SOE investments will also be subject to review and ministerial approval at a lower level than other foreign investments. While the review threshold for non-SOE investors is set to increase to $600 million in "enterprise value" upon issuance of an implementing regulation ($1 billion within four years), for SOEs it will remain at the current level subject to indexation (a target book value of assets of $344 million in 2013).
The vague scope of the SOE definition may cause uncertainty relating to the applicability of the guidelines and of the lower review threshold for SOEs. It is also anticipated that SOEs may increasingly invest through joint venture arrangements in order to minimize Investment Canada challenges.
II. COMPETITION ACT
2012 was a year of active enforcement for Canada’s competition enforcement agency, the Competition Bureau (the "Bureau"). A number of significant mergers were approved, in some cases in reliance upon remedies sought by other authorities, and there were important developments in enforcement action against cartels and anti-competitive practices. 2013 will also see a number of decisions in ongoing cases.
The Bureau approved a number of significant mergers in 2012.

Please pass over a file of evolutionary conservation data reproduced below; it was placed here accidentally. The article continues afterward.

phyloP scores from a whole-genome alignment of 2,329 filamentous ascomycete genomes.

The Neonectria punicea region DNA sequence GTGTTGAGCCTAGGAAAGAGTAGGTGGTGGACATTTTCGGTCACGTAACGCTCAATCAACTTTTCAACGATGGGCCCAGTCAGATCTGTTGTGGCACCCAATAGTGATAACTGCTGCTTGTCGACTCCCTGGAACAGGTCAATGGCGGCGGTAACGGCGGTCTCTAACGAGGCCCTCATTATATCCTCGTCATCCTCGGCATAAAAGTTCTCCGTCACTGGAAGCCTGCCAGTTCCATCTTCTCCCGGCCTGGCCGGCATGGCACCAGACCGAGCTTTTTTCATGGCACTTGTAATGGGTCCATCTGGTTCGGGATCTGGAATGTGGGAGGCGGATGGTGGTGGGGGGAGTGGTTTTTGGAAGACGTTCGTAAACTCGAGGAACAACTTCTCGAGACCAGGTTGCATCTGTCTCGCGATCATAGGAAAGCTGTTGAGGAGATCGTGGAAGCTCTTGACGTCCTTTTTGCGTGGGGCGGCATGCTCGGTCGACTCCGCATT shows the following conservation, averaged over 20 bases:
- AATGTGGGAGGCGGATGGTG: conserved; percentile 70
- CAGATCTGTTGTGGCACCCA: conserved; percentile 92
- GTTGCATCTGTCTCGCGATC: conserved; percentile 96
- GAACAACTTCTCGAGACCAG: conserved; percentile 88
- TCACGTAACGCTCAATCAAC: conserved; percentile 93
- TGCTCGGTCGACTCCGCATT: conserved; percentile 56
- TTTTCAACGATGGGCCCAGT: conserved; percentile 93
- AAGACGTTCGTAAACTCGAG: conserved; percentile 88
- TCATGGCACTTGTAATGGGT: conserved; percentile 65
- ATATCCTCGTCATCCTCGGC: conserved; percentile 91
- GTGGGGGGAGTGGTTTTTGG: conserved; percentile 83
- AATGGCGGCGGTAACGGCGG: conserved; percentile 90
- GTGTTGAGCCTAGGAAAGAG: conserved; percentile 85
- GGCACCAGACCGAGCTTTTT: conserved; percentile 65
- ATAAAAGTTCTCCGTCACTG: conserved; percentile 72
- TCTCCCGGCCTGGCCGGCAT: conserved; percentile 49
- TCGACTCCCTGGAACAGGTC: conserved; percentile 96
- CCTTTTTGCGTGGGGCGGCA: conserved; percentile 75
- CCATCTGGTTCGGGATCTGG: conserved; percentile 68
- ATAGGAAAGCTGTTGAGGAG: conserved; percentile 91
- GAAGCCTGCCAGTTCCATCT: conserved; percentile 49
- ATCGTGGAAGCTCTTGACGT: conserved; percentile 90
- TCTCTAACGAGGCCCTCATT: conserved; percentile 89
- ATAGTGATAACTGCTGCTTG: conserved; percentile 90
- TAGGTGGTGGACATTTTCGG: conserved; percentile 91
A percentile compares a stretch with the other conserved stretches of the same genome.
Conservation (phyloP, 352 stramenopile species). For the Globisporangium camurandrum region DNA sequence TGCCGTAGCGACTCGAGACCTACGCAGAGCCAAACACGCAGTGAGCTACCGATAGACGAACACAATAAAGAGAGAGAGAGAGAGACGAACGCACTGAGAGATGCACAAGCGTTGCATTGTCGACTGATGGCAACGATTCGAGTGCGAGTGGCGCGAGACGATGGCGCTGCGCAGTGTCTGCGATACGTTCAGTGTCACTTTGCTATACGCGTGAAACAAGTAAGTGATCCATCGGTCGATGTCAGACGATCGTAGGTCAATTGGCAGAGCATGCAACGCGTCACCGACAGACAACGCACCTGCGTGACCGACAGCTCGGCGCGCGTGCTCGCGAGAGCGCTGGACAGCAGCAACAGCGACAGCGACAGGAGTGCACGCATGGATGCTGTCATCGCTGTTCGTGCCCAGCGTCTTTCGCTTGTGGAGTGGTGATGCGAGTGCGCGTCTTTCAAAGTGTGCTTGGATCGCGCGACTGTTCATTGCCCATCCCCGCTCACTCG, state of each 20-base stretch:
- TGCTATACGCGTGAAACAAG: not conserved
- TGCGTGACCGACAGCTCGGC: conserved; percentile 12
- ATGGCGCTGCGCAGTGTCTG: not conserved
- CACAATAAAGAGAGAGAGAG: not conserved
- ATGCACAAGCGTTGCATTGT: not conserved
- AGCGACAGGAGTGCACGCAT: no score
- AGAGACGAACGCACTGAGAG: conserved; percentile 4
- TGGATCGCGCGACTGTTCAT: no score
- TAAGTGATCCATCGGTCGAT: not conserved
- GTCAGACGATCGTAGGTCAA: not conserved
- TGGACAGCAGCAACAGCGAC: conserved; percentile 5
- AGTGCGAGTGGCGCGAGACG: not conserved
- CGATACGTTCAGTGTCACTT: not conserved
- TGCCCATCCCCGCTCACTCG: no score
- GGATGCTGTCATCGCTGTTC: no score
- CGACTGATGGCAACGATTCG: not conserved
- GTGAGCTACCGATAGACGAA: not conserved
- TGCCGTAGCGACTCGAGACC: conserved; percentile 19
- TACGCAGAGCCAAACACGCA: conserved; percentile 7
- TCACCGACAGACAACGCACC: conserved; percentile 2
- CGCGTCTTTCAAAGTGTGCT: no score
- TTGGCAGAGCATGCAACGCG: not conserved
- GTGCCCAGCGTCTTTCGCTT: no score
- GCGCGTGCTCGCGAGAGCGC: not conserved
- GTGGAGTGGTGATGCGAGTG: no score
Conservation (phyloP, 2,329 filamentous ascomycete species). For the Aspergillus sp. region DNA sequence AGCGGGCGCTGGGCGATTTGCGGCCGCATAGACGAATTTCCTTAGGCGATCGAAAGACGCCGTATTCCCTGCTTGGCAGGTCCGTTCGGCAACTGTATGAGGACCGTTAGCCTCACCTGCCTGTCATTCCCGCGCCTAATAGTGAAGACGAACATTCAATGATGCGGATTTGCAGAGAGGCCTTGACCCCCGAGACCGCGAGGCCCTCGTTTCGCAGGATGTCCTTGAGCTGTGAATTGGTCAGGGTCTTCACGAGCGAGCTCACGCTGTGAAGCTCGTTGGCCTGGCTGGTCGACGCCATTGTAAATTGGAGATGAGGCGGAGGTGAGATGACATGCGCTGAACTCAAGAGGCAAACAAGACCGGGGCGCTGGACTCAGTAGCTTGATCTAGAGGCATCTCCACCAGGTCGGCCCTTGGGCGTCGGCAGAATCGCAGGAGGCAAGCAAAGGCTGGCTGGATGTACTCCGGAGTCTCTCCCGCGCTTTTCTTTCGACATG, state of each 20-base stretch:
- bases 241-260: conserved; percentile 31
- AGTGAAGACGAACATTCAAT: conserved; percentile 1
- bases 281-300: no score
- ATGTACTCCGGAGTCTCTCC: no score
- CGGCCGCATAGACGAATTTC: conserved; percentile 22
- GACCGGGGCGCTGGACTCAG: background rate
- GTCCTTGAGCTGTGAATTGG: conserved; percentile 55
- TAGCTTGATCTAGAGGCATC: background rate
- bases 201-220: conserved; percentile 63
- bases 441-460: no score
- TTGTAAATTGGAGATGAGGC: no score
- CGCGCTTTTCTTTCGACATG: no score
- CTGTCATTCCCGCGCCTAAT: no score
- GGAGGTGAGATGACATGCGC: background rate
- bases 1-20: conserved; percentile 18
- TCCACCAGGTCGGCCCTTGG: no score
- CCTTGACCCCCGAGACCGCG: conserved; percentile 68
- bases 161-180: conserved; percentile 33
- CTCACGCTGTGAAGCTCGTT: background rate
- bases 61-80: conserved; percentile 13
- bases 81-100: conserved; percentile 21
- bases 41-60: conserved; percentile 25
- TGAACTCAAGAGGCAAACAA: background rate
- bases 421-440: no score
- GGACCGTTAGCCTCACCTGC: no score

After a lengthy review, the takeover by Maple Group of Canada’s biggest stock exchange operator, including TMX Group, Alpha Group and Canadian Depository Services, was allowed. While the Bureau initially had serious concerns, these were mitigated by the issuance by the Ontario Securities Commission of final recognition orders which altered the regulatory environment significantly.
Another notable merger approved by the Bureau was United Technology Corporation’s proposed acquisition of Goodrich Corporation. Both companies are engaged in the global aerospace industry, supplying various parts and components to aircraft manufacturers. The Bureau worked with the U.S. Department of Justice’s Antitrust Division and the European Commission in reviewing the international merger and concluded that remedial orders issued by U.S. and Europe antitrust authorities sufficiently mitigated these potential anti-competitive effects.
Another high profile international merger was Glencore International PLC’s ("Glencore") acquisition of Canadian company Viterra Inc. ("Viterra"). Glencore, a Swiss commodities producer and trader with worldwide activities, received clearance from the Commissioner of Competition (the "Commissioner") in the form of a "no action letter" in May 2012. As part of the proposed transaction, Glencore struck side deals pursuant to which Winnipeg-based Richardson International Ltd. ("Richardson’) would purchase a portion of former Viterra grain handling operations from Glencore, and Calgary-based Agrium Inc. would acquire the majority of Viterra’s retail business.
Air Canada/United Continental